Haynes v. Canada (Attorney General), 2023 FCA 158: Application for judicial review of a decision by a designated official to accept the findings of an investigator regarding a request for accommodation for a person with autism. Appellant filed four complaints under his employer’s (ESDC) harassment policy alleging harassment and discrimination. Appeal dismissed. Value in this decision is the reminder that courts must ensure that litigants with disabilities are able to access the same justice system as other Canadians. The Court made sure he had a full day for his hearing, instead of two hours, and reduced sensory distractions. Explanation of all the steps the Court took to ensure appellant received a fair hearing (para 33-34).
Michele Santarsieri Inc. et al v. Manitoba (Deputy Minister of Finance), 2023 MBCA 61: Appeal of a decision of the Tax Appeals Commission determining that the three partnerships of the appellants were a single employer for the purpose of assessment of payroll tax. Impact was that the group was taxed together so where they would not have been liable to pay tax individually, they were liable when treated as a single employer. Appellants were in business together operating hair salons. As this is a second level appeal, standard of review requires this Court to determine whether the judge chose the correct standard of review and applied it properly. Allegation of specific bias – dismissed. Review of s.2(4.1) of HPSEA on two or more partnerships. Appeal dismissed.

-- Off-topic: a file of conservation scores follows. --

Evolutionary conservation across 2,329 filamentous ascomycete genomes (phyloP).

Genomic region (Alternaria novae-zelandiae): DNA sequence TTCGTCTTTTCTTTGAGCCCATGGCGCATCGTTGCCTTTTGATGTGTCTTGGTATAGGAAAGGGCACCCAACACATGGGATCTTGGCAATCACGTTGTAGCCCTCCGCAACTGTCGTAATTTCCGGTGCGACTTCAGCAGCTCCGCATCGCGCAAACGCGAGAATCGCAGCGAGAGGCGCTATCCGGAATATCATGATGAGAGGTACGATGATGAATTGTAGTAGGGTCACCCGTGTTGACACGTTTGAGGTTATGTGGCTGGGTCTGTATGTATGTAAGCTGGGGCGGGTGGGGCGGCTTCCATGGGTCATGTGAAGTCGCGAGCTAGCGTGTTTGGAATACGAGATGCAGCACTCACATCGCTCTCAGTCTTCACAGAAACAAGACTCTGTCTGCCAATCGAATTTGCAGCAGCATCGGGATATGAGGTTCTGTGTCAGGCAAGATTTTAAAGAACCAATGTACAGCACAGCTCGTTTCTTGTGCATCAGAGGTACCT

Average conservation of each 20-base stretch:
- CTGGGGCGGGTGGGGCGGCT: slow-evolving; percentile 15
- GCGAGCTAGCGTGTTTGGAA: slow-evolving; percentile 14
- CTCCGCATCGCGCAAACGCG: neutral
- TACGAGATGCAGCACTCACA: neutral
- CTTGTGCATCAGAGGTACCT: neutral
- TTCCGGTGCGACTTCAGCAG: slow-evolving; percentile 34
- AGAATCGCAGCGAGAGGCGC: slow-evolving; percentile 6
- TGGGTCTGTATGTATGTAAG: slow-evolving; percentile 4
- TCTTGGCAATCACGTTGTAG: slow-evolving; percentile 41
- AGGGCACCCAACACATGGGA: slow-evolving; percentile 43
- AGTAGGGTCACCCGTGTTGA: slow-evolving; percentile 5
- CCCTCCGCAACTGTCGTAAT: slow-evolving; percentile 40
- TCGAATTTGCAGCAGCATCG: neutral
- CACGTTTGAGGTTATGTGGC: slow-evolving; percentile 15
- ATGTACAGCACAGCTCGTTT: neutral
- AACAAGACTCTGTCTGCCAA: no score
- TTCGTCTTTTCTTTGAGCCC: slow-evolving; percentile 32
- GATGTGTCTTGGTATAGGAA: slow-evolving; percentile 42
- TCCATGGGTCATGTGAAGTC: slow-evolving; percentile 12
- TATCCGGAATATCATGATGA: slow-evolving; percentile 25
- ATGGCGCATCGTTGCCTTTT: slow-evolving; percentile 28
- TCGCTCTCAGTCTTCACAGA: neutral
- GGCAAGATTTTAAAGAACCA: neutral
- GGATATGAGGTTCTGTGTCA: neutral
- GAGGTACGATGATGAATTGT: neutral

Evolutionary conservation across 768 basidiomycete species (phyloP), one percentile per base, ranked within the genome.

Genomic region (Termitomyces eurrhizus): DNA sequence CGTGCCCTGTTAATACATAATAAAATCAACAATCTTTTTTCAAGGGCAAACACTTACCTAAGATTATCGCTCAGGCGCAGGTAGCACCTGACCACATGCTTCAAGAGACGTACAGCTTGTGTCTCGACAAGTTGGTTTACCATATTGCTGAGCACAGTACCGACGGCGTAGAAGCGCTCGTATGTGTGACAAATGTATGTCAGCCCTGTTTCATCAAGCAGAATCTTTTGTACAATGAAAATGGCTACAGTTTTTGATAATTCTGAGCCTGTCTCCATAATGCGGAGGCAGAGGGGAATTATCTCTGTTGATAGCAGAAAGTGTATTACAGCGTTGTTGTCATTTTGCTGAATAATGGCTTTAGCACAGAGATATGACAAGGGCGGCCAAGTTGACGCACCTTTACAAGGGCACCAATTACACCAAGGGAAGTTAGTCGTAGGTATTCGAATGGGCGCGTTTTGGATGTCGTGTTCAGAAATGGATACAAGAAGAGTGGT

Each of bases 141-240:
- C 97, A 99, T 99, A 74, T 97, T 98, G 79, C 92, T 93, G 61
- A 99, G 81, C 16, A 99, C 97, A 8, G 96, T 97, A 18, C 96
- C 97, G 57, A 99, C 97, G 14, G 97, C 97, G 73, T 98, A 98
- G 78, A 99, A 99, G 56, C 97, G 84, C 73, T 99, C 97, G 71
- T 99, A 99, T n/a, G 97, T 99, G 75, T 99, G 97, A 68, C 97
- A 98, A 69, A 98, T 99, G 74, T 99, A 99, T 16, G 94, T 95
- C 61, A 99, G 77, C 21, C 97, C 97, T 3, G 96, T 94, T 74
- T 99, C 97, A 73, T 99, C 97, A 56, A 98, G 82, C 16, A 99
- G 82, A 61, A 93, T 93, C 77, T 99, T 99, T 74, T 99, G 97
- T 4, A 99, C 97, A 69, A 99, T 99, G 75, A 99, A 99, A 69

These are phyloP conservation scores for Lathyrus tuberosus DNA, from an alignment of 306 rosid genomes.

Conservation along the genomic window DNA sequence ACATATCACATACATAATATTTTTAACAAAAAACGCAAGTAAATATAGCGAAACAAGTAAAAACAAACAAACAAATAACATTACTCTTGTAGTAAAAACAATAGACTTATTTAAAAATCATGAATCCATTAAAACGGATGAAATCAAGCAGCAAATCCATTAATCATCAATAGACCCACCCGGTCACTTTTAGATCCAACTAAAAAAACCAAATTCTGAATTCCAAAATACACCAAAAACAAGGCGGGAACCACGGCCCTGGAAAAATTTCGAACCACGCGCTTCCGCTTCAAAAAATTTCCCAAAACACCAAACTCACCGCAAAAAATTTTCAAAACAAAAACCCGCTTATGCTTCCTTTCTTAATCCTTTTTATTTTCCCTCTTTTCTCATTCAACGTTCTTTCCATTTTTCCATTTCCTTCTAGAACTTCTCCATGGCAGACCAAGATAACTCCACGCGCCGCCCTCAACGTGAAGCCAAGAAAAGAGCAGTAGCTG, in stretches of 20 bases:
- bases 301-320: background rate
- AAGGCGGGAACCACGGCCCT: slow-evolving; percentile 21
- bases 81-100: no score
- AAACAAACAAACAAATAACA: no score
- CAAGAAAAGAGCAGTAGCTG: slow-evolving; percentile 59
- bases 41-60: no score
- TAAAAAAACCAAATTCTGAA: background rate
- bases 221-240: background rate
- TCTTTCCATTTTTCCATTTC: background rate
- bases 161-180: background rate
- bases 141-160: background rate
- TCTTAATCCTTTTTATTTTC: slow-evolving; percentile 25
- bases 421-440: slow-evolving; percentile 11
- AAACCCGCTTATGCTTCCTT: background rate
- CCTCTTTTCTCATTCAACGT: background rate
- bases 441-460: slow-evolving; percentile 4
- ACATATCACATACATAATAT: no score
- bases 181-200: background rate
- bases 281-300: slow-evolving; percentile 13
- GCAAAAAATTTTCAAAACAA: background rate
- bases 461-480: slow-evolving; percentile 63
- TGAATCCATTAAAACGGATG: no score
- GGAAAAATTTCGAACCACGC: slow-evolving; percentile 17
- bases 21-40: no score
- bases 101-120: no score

Paul Aterman. The Tribunal Design Issue—An Overview or How to Fix My A2J Problem. (2023) 36 Can. J. Admin. L. & Prac. 1. (WLC – LSM members can request a copy).
Just as it did for the rest of the justice system, the recent pandemic exposed all the difficulties tribunals faced when their in-person and analog operations were shut down with the flick of a switch.
But beyond the logistical challenges of converting to virtual and digital processes, COVID-19 also highlighted many longstanding obstacles to access to justice that have nothing to do with Zoom hearings or e-filing.
This observation was the catalyst for an ad hoc group of tribunal leaders to start talking about what administrative justice might begin to look like as we emerge from the pandemic.
Green v. University of Winnipeg, 2023 MBCA 67: Application for rescission of a vexatious litigant order. Review of legislation relating to these proceedings and the factors to consider. Cameron, J.A. noted that applicant has not made payment towards his outstanding costs awards, and appears to be trying to relitigate his previous claims. Application dismissed.